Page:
The best no-penalty CDs of February 2021February 1, 2021
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The best no-penalty CDs of February 2021
|Bank||APY||Minimum deposit||Next steps|
|0.50% APY||$0||Learn more|
|0.25% to 0.45% APY||$500||Learn more|
|0.40% APY||$250||Learn more|
|0.30% APY||$1,000||Learn more|
|0.30% APY||$500||Learn more|
If you want to grow your money but keep it safe from the turbulence of the stock market, a certificate of deposit (CD) may be a good option.
What if you end up needing the money before your CD matures, though? If you’re worried about accessing your savings early, you may want to open a no-penalty CD. Unlike most CDs, no-penalty CDs let you take money out of your account without charging an early withdrawal penalty.
You also may want to consider a high-yield savings account rather than a CD if you want easy access to your cash. But the main perk of a no-penalty CD is that you’ll earn a fixed interest rate. If rates decrease in general, your savings account rate could also go down — but your no-penalty CD interest rate will stay the same.
No-penalty CDs aren’t very common, so you only have a few strong banks to choose from. Keep reading to learn more about your best options.
Learn more about our top picks
Ally No Penalty CD
A CD, or certificate of deposit, is a time-sensitive savings account that usually holds your money at a fixed interest rate for a specified period of time. If you don’t need immediate access to your savings, a CD can guarantee a return on your money since you lock in a fixed APY for the term of the CD.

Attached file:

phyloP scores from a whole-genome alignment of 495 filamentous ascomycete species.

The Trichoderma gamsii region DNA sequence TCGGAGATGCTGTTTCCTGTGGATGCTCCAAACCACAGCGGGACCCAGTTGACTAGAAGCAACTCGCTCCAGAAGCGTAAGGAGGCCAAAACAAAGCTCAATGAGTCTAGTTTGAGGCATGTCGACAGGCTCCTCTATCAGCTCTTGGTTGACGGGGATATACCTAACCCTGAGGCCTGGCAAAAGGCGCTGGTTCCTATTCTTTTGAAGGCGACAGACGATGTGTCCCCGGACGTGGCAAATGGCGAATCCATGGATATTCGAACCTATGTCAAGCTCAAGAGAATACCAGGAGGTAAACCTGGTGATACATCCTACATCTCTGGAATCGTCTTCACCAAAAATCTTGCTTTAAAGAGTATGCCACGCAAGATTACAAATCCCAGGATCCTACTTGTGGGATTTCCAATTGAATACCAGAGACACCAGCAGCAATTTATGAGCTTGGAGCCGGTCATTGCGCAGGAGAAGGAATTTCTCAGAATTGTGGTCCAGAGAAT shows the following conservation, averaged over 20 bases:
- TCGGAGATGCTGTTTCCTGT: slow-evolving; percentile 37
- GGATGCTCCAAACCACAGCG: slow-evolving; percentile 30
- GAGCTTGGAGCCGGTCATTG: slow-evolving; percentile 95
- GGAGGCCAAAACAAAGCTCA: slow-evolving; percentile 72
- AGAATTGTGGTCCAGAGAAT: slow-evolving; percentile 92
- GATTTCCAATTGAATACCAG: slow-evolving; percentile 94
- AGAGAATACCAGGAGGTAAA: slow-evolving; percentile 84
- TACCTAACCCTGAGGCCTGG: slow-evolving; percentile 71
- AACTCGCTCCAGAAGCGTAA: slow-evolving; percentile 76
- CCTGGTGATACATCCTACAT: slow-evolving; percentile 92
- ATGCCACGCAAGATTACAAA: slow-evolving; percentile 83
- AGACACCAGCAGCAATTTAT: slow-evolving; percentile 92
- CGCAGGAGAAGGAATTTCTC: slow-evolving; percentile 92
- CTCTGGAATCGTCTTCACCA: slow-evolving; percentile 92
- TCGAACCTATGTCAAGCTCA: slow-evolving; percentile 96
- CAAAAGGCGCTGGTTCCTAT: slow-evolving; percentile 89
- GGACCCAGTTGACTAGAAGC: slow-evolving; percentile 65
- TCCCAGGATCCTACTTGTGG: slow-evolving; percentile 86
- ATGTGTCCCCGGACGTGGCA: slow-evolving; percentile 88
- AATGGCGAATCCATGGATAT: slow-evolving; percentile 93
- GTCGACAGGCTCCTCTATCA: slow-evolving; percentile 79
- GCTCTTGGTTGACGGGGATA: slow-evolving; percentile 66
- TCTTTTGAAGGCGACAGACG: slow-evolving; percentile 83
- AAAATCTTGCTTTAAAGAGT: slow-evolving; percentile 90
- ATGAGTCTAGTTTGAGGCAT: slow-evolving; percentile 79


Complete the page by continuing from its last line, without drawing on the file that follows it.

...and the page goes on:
With most CDs, you typically won’t be able to deposit more money or access your funds before the CD matures without paying a penalty. No-penalty CDs are the exception to this rule (more on that below).
You will, however, earn interest on the amount and have the option to collect those payments monthly or reinvest them into your CD. Most banks offer varying rates for different terms and deposit amounts — in many cases, the longer the term, the higher the rate.
At the CD’s maturity date, you’ll typically have a 10- to 14-day grace period in which you can withdraw your money and close the account or renew the term.
What is a no-penalty CD?
With regular CDs, otherwise known as “term CDs,” the bank charges you a penalty for withdrawing money before your CD term is over. Banks typically charge the interest you’ve earned over a certain amount of time. For example, a bank might charge 90 days interest for a 6-month CD, and 180 days interest for a 1-year CD.
With a no-penalty CD, you can withdraw money without paying an early withdrawal penalty. The catch is that most banks require you to withdraw your entire balance — you can’t just take out what you need and leave the rest.
In most cases, you must wait at least seven days after opening the CD to withdraw funds with no penalty.
How much do early withdrawal penalties usually cost?
Every institution charges different early withdrawal penalties. You’ll pay the interest that’s accumulated over a certain amount of time, or the interest that would accumulate over that chunk of time if your account hasn’t been open very long.